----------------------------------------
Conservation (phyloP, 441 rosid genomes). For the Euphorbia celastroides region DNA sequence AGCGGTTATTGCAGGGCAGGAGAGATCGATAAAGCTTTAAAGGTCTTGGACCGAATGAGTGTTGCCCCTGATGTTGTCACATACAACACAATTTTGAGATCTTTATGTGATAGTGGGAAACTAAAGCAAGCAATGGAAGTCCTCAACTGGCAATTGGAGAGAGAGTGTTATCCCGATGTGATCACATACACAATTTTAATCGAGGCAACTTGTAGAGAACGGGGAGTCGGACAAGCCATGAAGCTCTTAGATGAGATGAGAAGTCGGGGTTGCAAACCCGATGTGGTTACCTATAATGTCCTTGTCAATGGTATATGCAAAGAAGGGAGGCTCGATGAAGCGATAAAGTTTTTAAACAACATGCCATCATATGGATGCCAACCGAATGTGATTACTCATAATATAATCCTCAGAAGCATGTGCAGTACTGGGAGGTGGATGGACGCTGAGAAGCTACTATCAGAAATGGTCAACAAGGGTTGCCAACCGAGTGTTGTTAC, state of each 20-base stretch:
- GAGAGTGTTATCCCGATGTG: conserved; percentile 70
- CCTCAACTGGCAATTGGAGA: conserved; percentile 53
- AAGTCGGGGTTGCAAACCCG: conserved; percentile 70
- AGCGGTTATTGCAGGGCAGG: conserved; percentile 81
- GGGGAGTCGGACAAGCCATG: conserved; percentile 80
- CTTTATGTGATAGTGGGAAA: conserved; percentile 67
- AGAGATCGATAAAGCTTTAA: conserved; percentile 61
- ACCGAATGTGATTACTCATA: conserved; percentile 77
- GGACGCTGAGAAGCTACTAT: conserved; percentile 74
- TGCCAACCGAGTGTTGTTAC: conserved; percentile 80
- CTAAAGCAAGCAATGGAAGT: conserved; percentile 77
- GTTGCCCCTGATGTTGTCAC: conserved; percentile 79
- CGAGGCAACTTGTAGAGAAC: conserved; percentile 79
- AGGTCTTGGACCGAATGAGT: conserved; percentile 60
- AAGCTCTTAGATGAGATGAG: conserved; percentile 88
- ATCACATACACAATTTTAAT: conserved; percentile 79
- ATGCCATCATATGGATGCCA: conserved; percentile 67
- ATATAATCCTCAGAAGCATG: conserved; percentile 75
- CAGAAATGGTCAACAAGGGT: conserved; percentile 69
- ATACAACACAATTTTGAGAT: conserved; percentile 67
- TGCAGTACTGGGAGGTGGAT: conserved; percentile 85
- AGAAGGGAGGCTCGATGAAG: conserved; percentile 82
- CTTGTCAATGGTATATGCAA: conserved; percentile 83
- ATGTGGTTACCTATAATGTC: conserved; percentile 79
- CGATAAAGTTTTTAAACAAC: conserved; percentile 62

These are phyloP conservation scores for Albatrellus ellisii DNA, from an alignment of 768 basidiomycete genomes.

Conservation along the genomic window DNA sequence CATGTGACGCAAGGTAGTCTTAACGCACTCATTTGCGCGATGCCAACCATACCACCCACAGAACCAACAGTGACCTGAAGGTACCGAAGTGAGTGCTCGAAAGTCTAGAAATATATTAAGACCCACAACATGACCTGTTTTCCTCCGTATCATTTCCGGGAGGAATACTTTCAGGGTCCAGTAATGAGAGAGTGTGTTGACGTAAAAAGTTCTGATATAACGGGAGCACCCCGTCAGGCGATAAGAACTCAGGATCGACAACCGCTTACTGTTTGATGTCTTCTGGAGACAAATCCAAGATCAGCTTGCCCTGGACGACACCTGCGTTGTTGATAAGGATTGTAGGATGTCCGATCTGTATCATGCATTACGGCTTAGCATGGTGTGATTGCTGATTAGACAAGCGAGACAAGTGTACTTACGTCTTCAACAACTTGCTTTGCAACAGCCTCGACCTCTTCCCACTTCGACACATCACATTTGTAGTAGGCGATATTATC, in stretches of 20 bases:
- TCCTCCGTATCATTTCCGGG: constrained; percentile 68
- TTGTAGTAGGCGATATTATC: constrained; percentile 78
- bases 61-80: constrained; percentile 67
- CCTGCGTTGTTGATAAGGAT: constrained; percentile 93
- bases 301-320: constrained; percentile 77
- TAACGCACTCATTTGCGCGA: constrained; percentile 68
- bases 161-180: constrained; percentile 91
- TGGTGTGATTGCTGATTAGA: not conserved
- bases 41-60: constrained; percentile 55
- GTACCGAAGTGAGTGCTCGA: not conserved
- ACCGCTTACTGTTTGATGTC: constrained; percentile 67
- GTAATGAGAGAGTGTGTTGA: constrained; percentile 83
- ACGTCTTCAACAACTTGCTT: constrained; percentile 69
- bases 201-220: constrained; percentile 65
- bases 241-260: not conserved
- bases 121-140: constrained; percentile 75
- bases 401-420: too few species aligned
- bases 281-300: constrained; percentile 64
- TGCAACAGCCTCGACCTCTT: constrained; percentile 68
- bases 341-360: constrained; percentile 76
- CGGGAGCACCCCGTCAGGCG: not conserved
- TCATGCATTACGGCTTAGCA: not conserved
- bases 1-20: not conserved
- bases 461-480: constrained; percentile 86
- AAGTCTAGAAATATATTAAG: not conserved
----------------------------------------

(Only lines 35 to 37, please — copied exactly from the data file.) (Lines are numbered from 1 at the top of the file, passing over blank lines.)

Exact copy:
- bases 161-180: constrained; percentile 91
- TGGTGTGATTGCTGATTAGA: not conserved
- bases 41-60: constrained; percentile 55